Think Cruise Ships Are Safer Than Small Boats When It Comes To Accidents? Think Again

Posted on: 14 October 2016

The death of the Maimi Marlin's star pitcher Jose Fernandez in a boating accident in September and the injury to actress Lindsay Lohan in another boating accident have brought the serious dangers of boating into the spotlight once again. However, a lot of people assume that accidents like these are the norm—they take place on small boats with operators and passengers who aren't experts at boating. But what about cruise ships? Are they any safer? Here are the reasons you want to think twice before taking a cruise.

You may have more control over whether or not you have a boating accident on a small boat.

When you take a cruise, you're putting your life in the hands of people who are supposed to be experts, but you actually have no idea just what sort of experience the captain and crew actually have. The captain of the Titanic, for example, had failed his navigation test, yet was still put in charge of the luxury liner. Your modern-day captain may not be any better. In 2012, the Italian captain of a luxury cruise liner grounded his ship after deliberately taking it off course to impress his personal guest, then fled the ship in advance of his wounded and dying passengers. In 2014, a South Korean ferry captain overloaded boat and left hundreds of passengers to drown as he fled to safety.

It's very likely that both of the accidents that happened to Rameriz and Lohan were preventable. Lohan sliced her finger when attempting to assist with a task that was past her skill level. Experts believe the boat Fernandez was in was going too fast, causing the accident. If you're on a small boat, you have some ability to control the action, can ask the captain to slow down, and make sure that everyone is following the rules.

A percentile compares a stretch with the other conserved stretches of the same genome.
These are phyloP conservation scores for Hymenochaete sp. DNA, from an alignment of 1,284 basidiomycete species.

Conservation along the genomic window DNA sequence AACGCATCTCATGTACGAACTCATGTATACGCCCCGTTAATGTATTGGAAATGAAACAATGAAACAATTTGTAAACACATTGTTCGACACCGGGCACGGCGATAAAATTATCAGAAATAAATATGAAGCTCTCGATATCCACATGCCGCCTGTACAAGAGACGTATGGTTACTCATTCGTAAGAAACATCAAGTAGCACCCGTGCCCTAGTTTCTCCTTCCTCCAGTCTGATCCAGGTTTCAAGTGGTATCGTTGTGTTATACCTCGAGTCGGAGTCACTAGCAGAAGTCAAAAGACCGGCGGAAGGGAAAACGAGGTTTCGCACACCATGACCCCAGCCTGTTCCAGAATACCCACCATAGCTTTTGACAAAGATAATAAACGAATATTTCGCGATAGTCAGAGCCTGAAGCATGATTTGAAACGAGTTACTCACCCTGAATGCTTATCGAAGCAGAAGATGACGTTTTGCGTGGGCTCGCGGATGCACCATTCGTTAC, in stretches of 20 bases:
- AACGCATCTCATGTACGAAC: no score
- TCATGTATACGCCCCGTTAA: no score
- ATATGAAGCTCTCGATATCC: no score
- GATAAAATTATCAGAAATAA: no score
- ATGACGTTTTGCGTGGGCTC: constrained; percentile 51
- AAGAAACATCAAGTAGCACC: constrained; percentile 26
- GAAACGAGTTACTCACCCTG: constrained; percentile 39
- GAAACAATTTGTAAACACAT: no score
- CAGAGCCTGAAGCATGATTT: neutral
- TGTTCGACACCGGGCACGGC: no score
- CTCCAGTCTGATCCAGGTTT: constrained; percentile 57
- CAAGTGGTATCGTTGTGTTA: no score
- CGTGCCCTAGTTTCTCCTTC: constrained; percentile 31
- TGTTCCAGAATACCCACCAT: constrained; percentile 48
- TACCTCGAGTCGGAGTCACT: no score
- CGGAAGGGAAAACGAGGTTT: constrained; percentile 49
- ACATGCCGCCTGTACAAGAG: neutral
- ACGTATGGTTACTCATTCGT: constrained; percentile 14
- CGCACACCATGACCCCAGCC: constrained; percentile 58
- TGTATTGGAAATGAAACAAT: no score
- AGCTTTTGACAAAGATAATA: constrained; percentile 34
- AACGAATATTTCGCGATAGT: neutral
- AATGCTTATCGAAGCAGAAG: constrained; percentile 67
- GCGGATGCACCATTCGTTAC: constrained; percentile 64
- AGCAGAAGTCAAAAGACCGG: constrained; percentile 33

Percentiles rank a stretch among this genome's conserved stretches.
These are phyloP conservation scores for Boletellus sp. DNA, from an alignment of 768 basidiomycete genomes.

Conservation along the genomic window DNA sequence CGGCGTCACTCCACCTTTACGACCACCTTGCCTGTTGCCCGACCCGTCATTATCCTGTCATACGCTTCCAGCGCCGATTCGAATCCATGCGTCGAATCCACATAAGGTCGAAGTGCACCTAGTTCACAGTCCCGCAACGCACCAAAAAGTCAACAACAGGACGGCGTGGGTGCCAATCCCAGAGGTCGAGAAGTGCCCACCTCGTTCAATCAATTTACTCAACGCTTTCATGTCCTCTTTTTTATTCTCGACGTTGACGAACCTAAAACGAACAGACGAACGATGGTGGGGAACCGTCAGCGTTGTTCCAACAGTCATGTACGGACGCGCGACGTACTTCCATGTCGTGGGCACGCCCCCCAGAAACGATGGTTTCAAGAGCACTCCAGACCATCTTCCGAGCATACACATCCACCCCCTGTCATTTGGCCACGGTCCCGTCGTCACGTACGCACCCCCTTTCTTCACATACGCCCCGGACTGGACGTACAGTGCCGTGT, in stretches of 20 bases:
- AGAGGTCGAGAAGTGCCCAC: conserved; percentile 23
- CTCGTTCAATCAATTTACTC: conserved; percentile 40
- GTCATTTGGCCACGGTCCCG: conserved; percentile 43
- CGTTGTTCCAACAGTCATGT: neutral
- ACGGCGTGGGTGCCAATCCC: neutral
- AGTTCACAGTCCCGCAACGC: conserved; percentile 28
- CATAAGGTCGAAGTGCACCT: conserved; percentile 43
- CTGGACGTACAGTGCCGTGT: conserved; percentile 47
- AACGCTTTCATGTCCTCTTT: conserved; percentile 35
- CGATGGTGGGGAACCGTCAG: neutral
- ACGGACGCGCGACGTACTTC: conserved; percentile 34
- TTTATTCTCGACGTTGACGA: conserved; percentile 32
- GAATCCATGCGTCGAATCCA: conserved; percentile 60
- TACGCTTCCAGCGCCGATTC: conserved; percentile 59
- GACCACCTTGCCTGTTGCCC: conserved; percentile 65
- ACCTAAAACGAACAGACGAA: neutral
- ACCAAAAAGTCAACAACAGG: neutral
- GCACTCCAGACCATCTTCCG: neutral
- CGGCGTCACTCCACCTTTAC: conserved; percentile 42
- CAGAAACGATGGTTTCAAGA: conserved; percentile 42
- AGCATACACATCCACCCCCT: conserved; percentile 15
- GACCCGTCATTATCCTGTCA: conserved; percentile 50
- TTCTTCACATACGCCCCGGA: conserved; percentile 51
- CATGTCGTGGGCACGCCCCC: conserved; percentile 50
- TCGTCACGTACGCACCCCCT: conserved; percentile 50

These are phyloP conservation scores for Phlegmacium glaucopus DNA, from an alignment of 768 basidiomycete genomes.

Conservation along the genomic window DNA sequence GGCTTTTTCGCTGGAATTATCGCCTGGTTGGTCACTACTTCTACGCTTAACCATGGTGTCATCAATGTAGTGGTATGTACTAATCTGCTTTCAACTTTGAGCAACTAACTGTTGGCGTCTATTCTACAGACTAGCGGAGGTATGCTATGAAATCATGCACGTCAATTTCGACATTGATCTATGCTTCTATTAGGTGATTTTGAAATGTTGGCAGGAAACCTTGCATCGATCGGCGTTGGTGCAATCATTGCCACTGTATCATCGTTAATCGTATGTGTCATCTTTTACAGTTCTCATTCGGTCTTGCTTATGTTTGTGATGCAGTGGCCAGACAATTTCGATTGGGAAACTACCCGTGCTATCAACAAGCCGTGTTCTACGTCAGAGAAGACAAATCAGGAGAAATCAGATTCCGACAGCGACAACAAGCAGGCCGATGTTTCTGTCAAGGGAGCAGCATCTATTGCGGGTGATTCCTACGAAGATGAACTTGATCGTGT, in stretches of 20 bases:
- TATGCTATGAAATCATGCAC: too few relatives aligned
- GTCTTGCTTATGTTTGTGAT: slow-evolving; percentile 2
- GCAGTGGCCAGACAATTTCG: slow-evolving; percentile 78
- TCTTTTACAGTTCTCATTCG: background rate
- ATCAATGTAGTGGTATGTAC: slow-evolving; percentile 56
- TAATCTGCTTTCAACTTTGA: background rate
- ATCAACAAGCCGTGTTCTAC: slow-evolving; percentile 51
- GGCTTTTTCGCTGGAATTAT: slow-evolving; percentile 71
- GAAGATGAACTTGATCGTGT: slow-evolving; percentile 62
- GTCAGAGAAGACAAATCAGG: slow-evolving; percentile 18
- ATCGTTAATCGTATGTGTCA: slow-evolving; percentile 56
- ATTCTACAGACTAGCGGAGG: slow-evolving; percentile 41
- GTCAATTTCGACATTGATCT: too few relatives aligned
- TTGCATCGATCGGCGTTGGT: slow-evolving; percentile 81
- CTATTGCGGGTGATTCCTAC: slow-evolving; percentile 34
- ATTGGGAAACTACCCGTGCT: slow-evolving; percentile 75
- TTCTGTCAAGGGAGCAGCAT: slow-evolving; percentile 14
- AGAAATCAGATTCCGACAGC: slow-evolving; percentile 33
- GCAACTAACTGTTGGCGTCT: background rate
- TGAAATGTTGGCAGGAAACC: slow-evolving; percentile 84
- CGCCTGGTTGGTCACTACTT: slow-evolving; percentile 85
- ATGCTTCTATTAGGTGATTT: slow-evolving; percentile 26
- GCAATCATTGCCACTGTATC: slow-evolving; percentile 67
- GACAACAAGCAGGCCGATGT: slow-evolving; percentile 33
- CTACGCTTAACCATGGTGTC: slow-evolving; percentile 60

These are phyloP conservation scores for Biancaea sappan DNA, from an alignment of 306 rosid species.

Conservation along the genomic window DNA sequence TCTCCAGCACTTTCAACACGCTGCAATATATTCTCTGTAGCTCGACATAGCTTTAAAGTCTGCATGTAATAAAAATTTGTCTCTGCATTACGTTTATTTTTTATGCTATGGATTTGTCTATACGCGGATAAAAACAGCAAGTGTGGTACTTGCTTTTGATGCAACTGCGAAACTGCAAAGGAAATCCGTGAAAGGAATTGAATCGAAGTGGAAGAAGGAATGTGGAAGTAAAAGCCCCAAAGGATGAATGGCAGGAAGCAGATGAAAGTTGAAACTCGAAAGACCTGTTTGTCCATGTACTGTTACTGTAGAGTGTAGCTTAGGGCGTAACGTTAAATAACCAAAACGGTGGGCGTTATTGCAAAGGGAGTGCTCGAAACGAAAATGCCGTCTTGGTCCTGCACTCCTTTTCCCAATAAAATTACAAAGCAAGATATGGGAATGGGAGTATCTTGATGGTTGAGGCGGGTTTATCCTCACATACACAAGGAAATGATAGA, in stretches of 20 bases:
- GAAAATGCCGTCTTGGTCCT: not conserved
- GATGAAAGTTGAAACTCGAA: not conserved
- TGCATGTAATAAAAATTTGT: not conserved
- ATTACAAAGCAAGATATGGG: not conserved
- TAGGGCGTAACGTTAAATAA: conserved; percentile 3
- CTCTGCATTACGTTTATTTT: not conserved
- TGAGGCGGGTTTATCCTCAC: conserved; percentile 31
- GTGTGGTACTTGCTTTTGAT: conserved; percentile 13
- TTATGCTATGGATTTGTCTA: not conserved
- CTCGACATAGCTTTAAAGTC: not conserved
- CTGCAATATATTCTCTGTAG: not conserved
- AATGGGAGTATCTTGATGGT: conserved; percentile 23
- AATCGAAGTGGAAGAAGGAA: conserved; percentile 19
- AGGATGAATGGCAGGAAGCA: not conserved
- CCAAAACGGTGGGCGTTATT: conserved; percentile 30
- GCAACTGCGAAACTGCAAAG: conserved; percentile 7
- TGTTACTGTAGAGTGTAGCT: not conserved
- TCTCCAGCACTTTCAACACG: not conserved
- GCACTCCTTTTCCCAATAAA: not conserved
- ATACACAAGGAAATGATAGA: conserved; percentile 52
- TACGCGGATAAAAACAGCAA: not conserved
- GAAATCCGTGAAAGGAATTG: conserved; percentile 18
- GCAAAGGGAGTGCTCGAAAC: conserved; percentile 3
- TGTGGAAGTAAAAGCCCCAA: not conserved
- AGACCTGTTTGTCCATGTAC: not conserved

No one is systematically tracking the disasters on cruise ships.

Cruises are often advertised as escapes from reality—but, in reality, they escape a lot of legal and media scrutiny. Only major disasters make a lot of news, and incidents involving only one or two people don't make headlines. They may not even be reported. While cruise ships may base themselves out of the U.S., they typically incorporate and register overseas—so they have to report to the state out of which they operate but there's no national date being collected.

While some sources, like Cruise Junkie, have started to collect news reports in order to shine a light on the industry, there's still a lot of murky water to be explored. It is clear that certain types of incidents are all-too-commonplace:

Fires and power outages that leave ships stranded. In 2013, a Carnival cruise's engine fire left passengers stranded on a ship that was awash in raw sewage. Carnival responded by offering traumatized passengers a free cruise (which at least one passenger offered up to anyone who wanted it).

Passengers going missing without explanation. At least 165 passengers have gone missing from cruise ships between 1995 and 2011.

Thefts, sexual assaults, and even murders happen onboard. There's very little recourse for victims, and only 16% of murders and 7% of sexual assaults ever lead to convictions or plea bargains.

If you are injured, you need to seek an attorney.

Unless you're satisfied with a partial refund or a free ticket for another cruise, you need to seek the services of an attorney who is familiar with boating, cruise, and ferry accidents if you are injured, assaulted, or otherwise traumatized while on a cruise. They have the specialized knowledge of maritime law, which generally governs boating accidents, in order to know how to proceed properly in court to get a settlement for the negligence that caused your injury.